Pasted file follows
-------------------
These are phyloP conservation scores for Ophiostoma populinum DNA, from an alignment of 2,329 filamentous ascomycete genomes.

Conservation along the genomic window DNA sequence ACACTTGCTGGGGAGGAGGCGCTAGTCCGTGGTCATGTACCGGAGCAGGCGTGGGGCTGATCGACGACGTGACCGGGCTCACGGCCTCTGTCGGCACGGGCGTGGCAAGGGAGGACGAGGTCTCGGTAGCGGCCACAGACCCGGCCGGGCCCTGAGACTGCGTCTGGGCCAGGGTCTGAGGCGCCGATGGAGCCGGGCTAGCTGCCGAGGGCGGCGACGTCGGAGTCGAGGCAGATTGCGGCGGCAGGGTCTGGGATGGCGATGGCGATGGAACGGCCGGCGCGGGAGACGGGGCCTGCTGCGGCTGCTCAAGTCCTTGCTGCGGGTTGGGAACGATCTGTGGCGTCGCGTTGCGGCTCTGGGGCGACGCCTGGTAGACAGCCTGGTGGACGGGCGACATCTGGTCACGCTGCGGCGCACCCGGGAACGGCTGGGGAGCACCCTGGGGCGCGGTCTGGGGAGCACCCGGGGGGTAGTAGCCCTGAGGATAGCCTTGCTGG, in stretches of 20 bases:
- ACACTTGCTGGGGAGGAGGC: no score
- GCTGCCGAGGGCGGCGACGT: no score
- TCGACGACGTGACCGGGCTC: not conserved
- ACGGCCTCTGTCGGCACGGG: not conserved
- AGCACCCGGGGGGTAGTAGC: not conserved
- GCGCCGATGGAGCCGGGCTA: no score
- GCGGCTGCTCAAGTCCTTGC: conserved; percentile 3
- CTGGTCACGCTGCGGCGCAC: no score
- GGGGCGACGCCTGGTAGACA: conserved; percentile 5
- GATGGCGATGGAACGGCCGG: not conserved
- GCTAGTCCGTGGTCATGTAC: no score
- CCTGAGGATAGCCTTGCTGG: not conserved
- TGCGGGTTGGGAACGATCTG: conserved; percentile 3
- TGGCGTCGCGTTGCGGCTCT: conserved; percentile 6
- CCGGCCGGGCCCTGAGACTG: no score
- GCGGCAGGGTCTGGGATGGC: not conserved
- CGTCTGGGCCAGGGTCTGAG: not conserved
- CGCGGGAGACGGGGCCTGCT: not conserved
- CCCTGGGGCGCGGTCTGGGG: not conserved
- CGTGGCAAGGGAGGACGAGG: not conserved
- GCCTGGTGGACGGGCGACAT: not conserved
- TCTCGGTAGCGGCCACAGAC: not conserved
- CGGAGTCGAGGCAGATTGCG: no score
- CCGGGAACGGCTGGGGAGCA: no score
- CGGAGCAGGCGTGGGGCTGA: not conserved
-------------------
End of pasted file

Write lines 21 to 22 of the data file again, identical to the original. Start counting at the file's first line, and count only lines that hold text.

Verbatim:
- CCCTGGGGCGCGGTCTGGGG: not conserved
- CGTGGCAAGGGAGGACGAGG: not conserved